To setup for conversion to forced air (running central AC ducting)

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Old 05-14-12, 04:06 PM
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To setup for conversion to forced air (running central AC ducting)

I know I am posting this in the boiler section, so it may be a bit bios, but I figured I would have more luck with the boiler pros then the HVAC guys knowing about hotwater heat.

Anyway... I am looking starting to look into running full or patial central air in our house which is currently hot water heated (oil boiler). There is no chance of Natural gas feed to the house, so oil, propane, wood or electric is the only available sources of heat.
I have false ceilings on the main floor which reduces the head room from 12ft to 10ft. The house is just over 4100sqft of living space (including the basement). Oh, and it was built in the 1930s and maintains most of the original paster and wood trim.

(I know, sounds totally off topic so far).

Now because I'm going to have to run duct work for the AC, I am wondering if I should run the duct work so that I can convert to forced air in the future. If I don't run the duct work to the basement, I can save a lot of headakes and cost by using an external wall mount unit and be done.

I'm kind of thinging the hotwater heat is the more cost effective means of heat, but I would like hear the opinions of the pros.
 
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Old 05-14-12, 04:54 PM
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In terms of cost, hot water is more effiecent way to make and deliver heat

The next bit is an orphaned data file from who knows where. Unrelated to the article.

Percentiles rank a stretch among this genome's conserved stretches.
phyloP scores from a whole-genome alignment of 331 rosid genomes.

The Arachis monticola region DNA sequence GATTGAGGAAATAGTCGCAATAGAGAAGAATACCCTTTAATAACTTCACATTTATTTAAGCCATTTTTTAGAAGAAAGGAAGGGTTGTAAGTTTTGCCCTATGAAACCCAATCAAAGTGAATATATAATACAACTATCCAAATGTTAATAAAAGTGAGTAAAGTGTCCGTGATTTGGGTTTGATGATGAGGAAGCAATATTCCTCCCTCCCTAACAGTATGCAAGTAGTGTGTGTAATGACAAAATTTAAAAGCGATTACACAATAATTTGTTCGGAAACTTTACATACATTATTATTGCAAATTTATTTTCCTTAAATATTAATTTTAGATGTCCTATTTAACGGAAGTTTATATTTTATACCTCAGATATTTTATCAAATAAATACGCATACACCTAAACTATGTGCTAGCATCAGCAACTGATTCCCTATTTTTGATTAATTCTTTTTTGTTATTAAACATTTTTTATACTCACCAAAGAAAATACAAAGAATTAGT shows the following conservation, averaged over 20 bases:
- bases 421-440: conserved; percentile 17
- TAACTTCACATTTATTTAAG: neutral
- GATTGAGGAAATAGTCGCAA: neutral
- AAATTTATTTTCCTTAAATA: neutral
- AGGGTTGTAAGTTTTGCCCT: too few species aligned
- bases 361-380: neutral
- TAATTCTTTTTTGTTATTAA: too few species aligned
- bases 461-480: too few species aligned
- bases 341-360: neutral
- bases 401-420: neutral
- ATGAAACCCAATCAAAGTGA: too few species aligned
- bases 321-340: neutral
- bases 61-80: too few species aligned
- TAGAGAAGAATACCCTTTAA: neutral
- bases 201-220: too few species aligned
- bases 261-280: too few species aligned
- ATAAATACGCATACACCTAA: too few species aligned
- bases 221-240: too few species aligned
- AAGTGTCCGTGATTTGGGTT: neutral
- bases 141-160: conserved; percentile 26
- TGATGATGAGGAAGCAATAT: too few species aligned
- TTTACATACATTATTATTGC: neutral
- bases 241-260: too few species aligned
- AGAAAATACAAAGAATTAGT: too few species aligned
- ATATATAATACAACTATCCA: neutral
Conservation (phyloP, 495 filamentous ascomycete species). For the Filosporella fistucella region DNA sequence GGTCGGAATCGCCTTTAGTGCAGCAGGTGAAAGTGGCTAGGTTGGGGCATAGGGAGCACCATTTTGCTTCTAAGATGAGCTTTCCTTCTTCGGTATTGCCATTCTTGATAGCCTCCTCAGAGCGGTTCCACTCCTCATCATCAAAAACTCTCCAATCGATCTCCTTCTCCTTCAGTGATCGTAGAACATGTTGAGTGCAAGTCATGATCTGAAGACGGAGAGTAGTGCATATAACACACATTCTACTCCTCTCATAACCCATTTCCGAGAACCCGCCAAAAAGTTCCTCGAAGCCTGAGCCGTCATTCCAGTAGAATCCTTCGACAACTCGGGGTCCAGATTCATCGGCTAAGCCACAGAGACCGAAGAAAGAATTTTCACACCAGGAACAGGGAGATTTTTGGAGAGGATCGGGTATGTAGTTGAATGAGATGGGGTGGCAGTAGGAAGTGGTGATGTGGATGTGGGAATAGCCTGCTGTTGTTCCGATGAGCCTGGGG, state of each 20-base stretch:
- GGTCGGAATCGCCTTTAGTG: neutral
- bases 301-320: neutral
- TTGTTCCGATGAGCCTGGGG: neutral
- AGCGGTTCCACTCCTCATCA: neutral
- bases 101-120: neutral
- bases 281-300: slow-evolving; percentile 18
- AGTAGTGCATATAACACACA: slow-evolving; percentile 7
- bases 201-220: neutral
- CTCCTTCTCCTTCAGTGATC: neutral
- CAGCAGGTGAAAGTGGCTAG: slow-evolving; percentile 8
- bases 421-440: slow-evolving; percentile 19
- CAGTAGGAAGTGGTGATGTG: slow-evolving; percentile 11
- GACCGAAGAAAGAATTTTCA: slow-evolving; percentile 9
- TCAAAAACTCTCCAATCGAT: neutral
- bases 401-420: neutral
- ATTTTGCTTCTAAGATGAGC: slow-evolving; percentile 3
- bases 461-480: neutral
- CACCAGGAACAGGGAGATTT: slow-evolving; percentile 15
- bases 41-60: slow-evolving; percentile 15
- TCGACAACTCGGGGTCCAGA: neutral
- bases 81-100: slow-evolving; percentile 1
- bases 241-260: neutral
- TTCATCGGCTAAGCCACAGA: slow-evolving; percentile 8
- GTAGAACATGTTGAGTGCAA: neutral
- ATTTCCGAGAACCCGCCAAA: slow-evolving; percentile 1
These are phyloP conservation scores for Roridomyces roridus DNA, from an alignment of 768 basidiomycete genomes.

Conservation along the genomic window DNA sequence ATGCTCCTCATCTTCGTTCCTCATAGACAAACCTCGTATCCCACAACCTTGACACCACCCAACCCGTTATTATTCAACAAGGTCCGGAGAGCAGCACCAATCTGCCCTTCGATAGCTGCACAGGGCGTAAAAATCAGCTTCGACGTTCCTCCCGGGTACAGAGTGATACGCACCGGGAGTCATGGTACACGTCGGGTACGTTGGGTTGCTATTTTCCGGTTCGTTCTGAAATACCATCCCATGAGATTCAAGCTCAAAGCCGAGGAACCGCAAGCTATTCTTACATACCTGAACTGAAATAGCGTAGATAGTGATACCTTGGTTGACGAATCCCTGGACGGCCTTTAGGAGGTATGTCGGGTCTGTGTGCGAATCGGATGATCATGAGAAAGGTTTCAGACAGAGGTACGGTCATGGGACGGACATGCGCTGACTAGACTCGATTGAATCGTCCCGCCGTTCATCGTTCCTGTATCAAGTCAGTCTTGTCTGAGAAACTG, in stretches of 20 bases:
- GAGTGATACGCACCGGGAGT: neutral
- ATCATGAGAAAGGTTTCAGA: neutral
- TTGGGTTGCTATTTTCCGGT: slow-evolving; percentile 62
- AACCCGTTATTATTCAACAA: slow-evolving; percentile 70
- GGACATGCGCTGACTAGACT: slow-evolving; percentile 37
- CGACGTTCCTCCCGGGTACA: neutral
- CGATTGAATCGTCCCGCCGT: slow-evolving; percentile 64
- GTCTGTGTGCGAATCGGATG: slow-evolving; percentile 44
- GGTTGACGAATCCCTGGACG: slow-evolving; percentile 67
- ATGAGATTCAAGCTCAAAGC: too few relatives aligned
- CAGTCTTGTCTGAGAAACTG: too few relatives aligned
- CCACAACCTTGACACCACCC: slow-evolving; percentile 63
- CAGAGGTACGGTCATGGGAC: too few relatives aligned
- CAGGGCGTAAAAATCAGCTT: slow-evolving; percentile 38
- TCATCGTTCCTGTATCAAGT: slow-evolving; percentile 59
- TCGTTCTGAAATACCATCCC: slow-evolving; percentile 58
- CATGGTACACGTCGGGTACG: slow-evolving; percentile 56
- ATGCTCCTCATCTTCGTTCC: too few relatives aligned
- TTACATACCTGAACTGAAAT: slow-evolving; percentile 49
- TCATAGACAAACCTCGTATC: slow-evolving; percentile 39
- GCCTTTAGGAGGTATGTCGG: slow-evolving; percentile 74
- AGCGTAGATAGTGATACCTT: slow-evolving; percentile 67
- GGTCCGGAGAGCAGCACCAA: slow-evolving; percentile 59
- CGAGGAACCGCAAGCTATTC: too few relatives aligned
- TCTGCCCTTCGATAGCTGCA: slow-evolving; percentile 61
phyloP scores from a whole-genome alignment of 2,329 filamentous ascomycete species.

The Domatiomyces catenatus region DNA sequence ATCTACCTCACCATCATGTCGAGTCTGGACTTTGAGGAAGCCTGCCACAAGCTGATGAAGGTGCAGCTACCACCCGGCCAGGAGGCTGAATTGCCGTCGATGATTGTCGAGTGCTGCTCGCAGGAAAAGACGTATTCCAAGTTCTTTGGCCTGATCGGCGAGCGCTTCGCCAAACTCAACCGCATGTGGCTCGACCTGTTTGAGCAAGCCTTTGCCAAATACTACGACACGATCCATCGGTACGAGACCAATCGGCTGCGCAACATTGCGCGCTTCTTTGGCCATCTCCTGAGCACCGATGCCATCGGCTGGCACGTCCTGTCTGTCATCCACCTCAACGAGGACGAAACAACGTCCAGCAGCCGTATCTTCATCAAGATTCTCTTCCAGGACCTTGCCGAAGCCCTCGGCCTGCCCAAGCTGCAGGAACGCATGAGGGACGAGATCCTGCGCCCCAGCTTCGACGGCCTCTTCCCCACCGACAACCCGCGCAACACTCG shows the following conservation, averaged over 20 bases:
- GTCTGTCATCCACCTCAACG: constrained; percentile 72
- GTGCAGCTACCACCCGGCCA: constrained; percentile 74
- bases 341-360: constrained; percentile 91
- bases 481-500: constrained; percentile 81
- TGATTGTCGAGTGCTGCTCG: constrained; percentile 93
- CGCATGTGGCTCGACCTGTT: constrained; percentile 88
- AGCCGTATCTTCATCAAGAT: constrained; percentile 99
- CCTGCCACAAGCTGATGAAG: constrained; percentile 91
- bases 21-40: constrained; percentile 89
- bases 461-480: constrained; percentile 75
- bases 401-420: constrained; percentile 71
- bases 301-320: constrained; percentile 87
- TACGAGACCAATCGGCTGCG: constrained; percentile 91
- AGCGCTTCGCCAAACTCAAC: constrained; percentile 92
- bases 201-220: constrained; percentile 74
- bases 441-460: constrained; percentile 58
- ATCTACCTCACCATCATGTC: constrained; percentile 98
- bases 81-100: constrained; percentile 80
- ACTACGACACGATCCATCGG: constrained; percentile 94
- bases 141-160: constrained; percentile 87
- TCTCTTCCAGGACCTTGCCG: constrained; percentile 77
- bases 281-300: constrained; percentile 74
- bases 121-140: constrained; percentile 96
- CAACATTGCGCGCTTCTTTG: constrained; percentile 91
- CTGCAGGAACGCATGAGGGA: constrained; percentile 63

In terms of comfort, generally a well designed hot water system BLOWS away forced air (pardon the pun).
With ODR, and good controls, even a mid eff. oil burner can be cost effective.
If you don't need to worry about heating, your can put the air diffusers in the correct place, at the ceiling. You will not need to bring any sheet metal to the basement either
 
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Old 05-14-12, 07:02 PM
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I have lived with both forced air and hot water heating systems and if given a choice I would always prefer hot water.

When using the same ductwork for both heating and cooling the duct design is always a compromise, especially in residential systems. Being able to design for only cooling is a definite plus. You might want to allow for a hot water heating coil in strategic ducts if you have trouble heating certain areas. While different spaces have different requirements generally for cooling only you would have the supply registers in the ceilings and returns near floor level. With your high ceilings an argument can be made for reversing this layout but I prefer the supply high when cooling.

What may be a problem is the sheer size of your home. As I recall you have three levels above the basement. Having even cooling on all three levels WILL be a challenge and using more than one A/C unit may be in your best interest. Generally I do not advocate zoning in residential forced air (heating or cooling) systems but it CAN be effective in large systems. Zoned systems are definitely not a DIY job. I strongly urge you to get some A/C firms with both large residential and light-to medium commercial experience to make firm proposals. After the initial proposal the selected company will need to do a complete heat gain calculation in order to make a specific design and select the system components. You should not expect the heat gain calculation in the initial proposal and you should expect to pay for the calculation. If any company tries to tell you that a full heat gain calculation is unnecessary, reject that company immediately.

Because this is (at least to you) an historical building and you want to minimize damage to walls, floors and ceilings you might want to look at a high velocity system, Unico being the best known. High velocity systems utilize small ducts with high pressure-high velocity airflow. They need to be carefully engineered and installed (even more so than more conventional systems) or they will be noisy, sometimes unbearably noisy. They have a higher cost for equipment and installation supplies but often the installation labor is less.
 
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